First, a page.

Up@dawn 2.0

Tuesday, December 2, 2014

Final Report 2 of 4 -Melissa Ferguson

Here is a link to Part 1 of my project: http://cophilosophy.blogspot.com/2014/11/final-report-1-of-4.html
A Conversation Among Philosophers
Part 2
In a hypothetical time, Karl Marx, Boethius, Jeremy Bentham and Jean-Paul Sartre discuss what happiness is and how it can be achieved.
Karl Marx: Happiness is very hard to achieve in today’s society. I think the only structure that can ensure everyone can achieve happiness is communism. I am an egalitarian, so I think if everyone is treated equally we will all achieve happiness. Community and cooperation will make life easier and there will be no class struggle.
Jeremy Bentham: Equality will not lead everyone to happiness. The only true way to be happy is to follow my Greatest Happiness Principle. All you need to do is achieve the most pleasure with the least amount of pain at whatever cost. You can calculate the happiness quantity of something with the Felicific Calculus.
Boethius: What is that? It sounds complicated. I don’t like math.
Jeremy Bentham:  It’s really quite simple. All you need to do is determine how much pleasure something will give, how intense the pleasure is, how long it will last and if it will lead to more pleasures. Then subtract any pain caused by your actions and you will get a happiness value.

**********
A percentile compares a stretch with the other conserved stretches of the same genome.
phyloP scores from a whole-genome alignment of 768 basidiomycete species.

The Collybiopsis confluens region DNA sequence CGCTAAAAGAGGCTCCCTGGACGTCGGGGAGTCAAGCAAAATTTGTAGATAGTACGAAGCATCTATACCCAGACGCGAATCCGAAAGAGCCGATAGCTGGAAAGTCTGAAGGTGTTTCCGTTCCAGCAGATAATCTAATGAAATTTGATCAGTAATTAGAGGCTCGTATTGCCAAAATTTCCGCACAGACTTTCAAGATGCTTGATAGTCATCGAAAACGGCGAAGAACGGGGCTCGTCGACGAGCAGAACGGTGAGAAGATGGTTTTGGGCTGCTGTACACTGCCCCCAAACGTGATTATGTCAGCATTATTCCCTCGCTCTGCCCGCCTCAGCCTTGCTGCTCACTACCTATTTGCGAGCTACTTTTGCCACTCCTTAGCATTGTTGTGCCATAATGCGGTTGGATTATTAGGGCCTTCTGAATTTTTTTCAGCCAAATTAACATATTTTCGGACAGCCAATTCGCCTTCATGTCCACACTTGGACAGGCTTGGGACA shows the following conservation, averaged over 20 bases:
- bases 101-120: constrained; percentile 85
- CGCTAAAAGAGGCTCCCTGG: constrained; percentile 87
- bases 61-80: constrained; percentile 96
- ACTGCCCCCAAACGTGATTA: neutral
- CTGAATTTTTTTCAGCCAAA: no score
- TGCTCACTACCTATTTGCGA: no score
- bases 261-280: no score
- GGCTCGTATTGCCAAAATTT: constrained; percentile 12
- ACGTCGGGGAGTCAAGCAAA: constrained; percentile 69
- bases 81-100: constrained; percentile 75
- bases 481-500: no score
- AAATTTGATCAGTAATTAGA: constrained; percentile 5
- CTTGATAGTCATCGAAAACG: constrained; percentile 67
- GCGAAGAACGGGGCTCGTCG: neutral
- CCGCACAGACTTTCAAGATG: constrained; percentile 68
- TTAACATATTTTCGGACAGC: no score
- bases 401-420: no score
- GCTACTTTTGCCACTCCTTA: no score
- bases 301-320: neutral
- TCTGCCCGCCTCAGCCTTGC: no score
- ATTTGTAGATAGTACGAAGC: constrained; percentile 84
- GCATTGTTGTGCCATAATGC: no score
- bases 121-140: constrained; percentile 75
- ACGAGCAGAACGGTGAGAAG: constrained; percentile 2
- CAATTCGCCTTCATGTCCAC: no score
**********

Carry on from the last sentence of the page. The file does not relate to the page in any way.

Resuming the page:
Jean-Paul Sartre: You seem to have a good point, Bentham. I think we should also remember that we are fully in control of our feelings. Therefore, if we want to be happy then we are responsible for feeling that way. We are in control of ourselves.

Boethius: Lady Philosophy told me that true happiness can only come from inside. Happiness is a state of mind. Riches, power and honor are worthless because they come and go. I find my happiness through God.

1 comment:

  1. Boethius sounds like kind of a goofball here. I'm not sure he didn't like math, given his admiration for Plato (who sought geometric perfection as the template of human happiness). And I don't think Sartre was a fan of English utilitarianism.

    But never mind, this would be a fun conversation to eavesdrop on. Did all these guys mean the same thing by happiness, or equally value its importance? I'd like to ask them.